Concern over the climate issue is at an all-time high among Americans.
A Yale University poll found that six out of ten Americans (59%) are either scared or concerned. Finding effective solutions to that issue, however, might be challenging. Understanding the nature of the issue at hand is the first and most important step in figuring out how to address it. Understanding the climate crisis in this scenario leads to two crucial areas for action. The first is to actively participate in decarbonizing our daily activities, as well as those of our homes, workplaces, and modes of transportation. The second is to promote government accountability for polluters.
Think on the big picture. Fossil fuels are basically what power our world (coal, oil and methane gas). They are extracted from the ground and burned to produce energy, heat and cool buildings, and power vehicles such as cars, trucks, and airplanes. For decades, fossil fuel companies — utilizing their vast financial and political influence — have been able to push the costs of their pollution onto the public. Currently, more than 8 million people die from air pollution-related causes worldwide each year. Heat waves, rising sea levels, protracted droughts, devastating wildfires, and other extreme weather phenomena linked to climate change are predicted to cost the public trillions of dollars.
That would be a different story if fossil fuels were our only source of energy, but they aren’t. These can be easily replaced with clean, renewable energy sources. In many regions, solar and wind energy are already more affordable. In addition, the Intergovernmental Panel on Climate Change (IPCC) of the United Nations has found that the only major barriers to reducing climate change are politics and the interests of fossil fuel companies. The difficulty lies in figuring out how to switch from fossil fuels to clean energy at the necessary rate and scale while also safeguarding low- and middle-income households.
Decisions we make at the dinner table can start the decarbonization process. Our dwellings resemble miniature fossil fuel plants, if you think about it. To heat and cool our buildings, as well as to heat water, dry clothing, and cook food, we consume polluting fuels (oil, gas, or coal). To power our cars, the majority of us use gasoline. By deciding to electrify as much as we can, we can change this.
Prior to recently, customers didn’t have many incentives to switch from fossil fuels, but that has changed as renewable energy sources have become more affordable and the Inflation Reduction Act has made billions of dollars in subsidies and refunds available. Making the switch from gas to battery electric vehicles (EV), from oil or gas furnaces to electric heat pumps, and from gas water heaters, stoves, and clothes dryers to electric ones has never been simpler. Families may now qualify for refunds worth thousands of dollars, which may result in a $1,800 annual electricity bill savings. These actions save money while improving our health and the health of our communities.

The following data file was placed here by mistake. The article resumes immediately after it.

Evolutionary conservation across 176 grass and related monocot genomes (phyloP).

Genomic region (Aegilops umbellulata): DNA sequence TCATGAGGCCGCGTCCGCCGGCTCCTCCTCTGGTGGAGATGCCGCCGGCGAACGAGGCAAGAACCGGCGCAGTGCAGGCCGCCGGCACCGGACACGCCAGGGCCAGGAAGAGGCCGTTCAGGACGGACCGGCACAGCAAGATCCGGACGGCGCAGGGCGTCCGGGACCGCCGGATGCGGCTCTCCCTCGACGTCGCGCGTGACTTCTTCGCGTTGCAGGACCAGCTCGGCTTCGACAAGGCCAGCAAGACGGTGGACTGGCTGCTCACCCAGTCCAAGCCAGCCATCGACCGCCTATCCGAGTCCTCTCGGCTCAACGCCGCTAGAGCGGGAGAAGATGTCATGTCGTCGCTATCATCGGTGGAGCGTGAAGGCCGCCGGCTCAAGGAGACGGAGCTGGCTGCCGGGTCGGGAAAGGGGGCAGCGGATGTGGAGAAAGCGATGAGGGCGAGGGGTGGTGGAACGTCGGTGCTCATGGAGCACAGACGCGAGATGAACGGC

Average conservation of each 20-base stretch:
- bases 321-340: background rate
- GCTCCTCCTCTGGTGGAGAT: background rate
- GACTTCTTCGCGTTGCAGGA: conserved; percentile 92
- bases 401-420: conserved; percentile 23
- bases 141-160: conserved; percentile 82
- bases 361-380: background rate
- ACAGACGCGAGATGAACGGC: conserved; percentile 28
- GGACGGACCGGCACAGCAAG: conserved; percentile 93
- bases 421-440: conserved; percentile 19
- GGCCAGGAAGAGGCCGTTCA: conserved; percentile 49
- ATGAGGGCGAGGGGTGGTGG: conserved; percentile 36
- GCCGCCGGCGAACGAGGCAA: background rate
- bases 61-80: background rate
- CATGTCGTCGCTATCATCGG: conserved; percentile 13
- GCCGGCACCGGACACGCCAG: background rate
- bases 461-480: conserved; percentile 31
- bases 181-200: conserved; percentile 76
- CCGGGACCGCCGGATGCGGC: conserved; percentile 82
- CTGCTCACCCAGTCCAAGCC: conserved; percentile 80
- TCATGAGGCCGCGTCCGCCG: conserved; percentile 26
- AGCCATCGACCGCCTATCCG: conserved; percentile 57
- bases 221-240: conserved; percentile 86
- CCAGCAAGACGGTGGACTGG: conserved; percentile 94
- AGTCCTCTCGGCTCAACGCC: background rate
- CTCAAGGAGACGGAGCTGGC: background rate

Sadly, despite how significant these initiatives are, they won’t be sufficient to achieve our climate targets. We must reduce emissions by half by 2030, according to the IPCC, to prevent catastrophic and irreversible effects. We are fighting a lost war if fossil fuel companies are permitted to keep upping their production and making money from their dirty fuels. We must lobby governments to phase out these harmful fuels quickly and move toward a future powered by sustainable energy.
Because this sector is perhaps the most powerful economically and politically on the planet, the shift won’t be simple. They have effectively utilized their influence to stop or postpone governmental actions that would upset their evil business strategy. They made plain their intention to increase oil and gas production during the Houston, Texas, annual energy conference in 2023. “Our objective is to stay as oily as we can for as long as we can,” one CEO said.
Government action will be needed on a number of fronts, including the elimination of subsidies, limiting upcoming extractions, accelerating renewable energy approvals, as well as raising investments in thriving forests and environmentally friendly agriculture. But, one course of action sticks out. A carbon tax, according to thousands of well-known economists, “provides the most cost-effective lever to cut carbon emissions at the scale and speed that is essential.” It permeates the entire economy, giving everyone who makes decisions (governments, enterprises, and consumers) an incentive to look for methods to cut emissions. The industry’s political and financial influence is waning as demand for fossil fuels drops. In the United States and around the world, policies that incorporate a carbon charge, cash-back dividend, and a border carbon adjustment are gaining favor. Around ten legislation relating to carbon pricing have recently been submitted to Congress. They require our help.
From alarm to action, we can move. We will minimize emissions and participate in the “grand implementation” of clean energy if we decide to decarbonize by switching to electric-powered appliances and autos. Meanwhile, exerting pressure on our elected officials can result in legislation that gradually phased out fossil fuels by making polluters pay, using the money to help households through the transition, and achieving a global solution by incentivizing all our trading partners, including China, to adopt similar policies.